Eric Lauritsen

Eric Lauritsen resides in New York City, where he has recently completed a stint with the indie record label Engine Room Recordings (noted for their Guilt By Association cover compilation albums) and currently teaches an LSAT review course. He is applying to law school and intends to spend his career as a music lawyer, a field through which he hopes he can reinvent the music business in the digital age. An indie rock enthusiast, the list of Eric's favorite bands usually begins with Spoon and goes on to include The National, Andrew Bird, Okkervil River, Frightened Rabbit, and several others that he sincerely hopes come out with lots of covers to fuel his writing.

Oct 252010

Well, it’s late October. Leaves are turning, temperatures are diving, and the best Halloween costumes are long gone from the shelves of stores across the country (looks like it’s “homeless guy” for me again this year). For many, this all amounts to just one thing: the baseball playoffs. But as the Giants and Rangers get ready to square off in the World Series, it may seem like there’s little excitement in it for those of us unfortunate enough to call ourselves Dodgers, Mariners, or, worst of all, Yankees fans.

Music fans, on the other hand, are having a field day (get it? field day? heh). At last Wednesday’s NLCS game between the Giants and Phillies in San Francisco, Death Cab frontman Ben Gibbard sang the national anthem. As if that wasn’t enough, Gibbard’s wife, She and Him‘s Zooey Deschanel, took on “God Bless America” during the seventh inning stretch. Gibbard and Deschanel – the match made in indie heaven – were a nice lead-in to Phil Lesh and Bob Weir of the Grateful Dead, who sang “The Star-Spangled Banner” at the game the following day. All three of these performances, available for streaming below, are remarkable in their simple beauty. Continue reading »

Oct 192010

If you’re a big fan of Bad Religion, you should know this about me up front: I had no idea that they were as influential as they apparently are. I knew them simply as a decent punk band that, for reasons I didn’t fully appreciate, seemed to be on constant rotation on my hometown radio station. So you can imagine my confusion when I heard that a pretty solid lineup featuring the likes of Tegan and Sara, Switchfoot, Ted Leo, the Weakerthans, and others were covering their favorite Bad Religion songs for the tribute album Germs of Perfection: A Tribute to Bad Religion. “Does the world need this?” I wondered.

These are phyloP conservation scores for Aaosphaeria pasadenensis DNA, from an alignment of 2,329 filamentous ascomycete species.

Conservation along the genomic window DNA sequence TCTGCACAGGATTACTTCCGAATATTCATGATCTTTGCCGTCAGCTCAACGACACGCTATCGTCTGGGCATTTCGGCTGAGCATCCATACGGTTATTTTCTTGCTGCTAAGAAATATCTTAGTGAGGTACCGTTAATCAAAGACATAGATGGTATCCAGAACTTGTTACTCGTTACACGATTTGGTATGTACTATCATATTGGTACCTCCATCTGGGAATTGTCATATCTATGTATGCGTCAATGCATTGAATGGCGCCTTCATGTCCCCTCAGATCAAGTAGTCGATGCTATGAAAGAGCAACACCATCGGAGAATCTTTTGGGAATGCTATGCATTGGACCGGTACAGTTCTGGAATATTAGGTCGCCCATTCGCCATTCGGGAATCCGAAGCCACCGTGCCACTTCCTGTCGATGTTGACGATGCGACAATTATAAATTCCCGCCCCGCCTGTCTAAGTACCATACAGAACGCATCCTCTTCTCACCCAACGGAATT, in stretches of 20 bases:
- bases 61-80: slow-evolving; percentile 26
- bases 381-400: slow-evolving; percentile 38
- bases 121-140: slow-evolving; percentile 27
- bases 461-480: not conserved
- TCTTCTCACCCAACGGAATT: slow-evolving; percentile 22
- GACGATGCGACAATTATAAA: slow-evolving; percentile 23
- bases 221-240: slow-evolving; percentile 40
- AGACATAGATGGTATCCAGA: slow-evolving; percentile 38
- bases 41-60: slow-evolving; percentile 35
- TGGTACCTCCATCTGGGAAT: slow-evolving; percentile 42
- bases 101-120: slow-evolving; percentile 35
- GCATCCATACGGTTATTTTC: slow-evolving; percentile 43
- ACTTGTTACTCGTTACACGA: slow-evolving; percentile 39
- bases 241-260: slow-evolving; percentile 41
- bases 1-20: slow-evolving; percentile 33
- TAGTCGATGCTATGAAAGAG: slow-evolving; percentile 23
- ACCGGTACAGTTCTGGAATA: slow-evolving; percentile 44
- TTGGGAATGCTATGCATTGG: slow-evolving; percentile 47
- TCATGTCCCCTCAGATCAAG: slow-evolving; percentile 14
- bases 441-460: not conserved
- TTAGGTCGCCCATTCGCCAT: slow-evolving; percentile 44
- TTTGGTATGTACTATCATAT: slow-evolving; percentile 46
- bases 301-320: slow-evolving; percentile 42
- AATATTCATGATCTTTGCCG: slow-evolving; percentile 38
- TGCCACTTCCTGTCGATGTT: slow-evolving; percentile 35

As it turns out, I was kind of an idiot. Bad Religion’s been around for 31 years—as in, since 1979. Their guitarist for most of that time has been Brett Gurewitz, founder and owner of Epitaph Records and affiliates ANTI-, Burning Heart Records, Fat Possum Records, and Hellcat Records. Germs of Perfection, which was released by SPIN and MySpace Music as a free download today, commemorates the 30-year anniversary of Epitaph, which is as good a reason as any for such a tribute. Continue reading »

Oct 142010

Live Collection brings together every live cover we can find from an artist. And we find a lot.

It was almost 17 years ago now that frontman Jay Farrar split ways with his alt-country group Uncle Tupelo due to differences with bassist Jeff Tweedy, leaving Tweedy and the rest of the band in the dust. Since that time, Farrar’s career has skyrocketed, and Tweedy and the boys haven’t done anything.

Wait. I’m wrong. They formed a band called Wilco, which continues to prosper as one of the most important and influential bands in indie music.

To conclude that Wilco’s longevity is due to some sort of a constant and timeless sound would be dead wrong, however, as our latest Live Collection shows. The covers below, which include romps through the works of David Bowie, Sheryl Crow, the Ramones, and even a few half-hearted attempts at tracks by one of Farrar’s subsequent projects, Son Volt, show just how much Wilco has changed through the years. The Wilco who covers “Organ Blues” in 2000 sounds little like the one who does Tom Petty’s “Listen to Her Heart” in 1995. Sure, their 2002 cover of The Stooges’ “TV Eye” anticipates the pulsating pianos and dissonant guitars that would not truly define their albums until years later, but as a general rule, you can follow the arc of the band’s sound through the years pretty closely via the covers below. Continue reading »

Oct 122010

Cover Me first, ahem, covered Jon Hardy and the Public back in 2009 when the band released an EP of Randy Newman covers entitled Little Criminals: Songs of Randy Newman. As we noted back then, Randy Newman covers pretty much never get old, particularly when they include a version of the greatest lyrical work of all time, “Short People.” What we didn’t know then though was that, while in the studio for that EP, the band was also working on a reinterpretation of Them‘s 1965 hit “Here Comes the Night.”

We’re happy to revisit the St. Louis quintet’s soulful melodies with an exclusive premiere of that work. Their version of “Here Comes the Night” shares much in common with the 1965 original in beat and basic structure, but cuts out any semblance of upbeat doo-wop that may have shown through on the original. Lyrically, the song deals in the painful subject matter of breakups and the heartache of watching your ex move on to someone new. Van Morrison sings the verses in an amazingly upbeat and almost carefree way. There is no such joy in Hardy’s voice. Continue reading »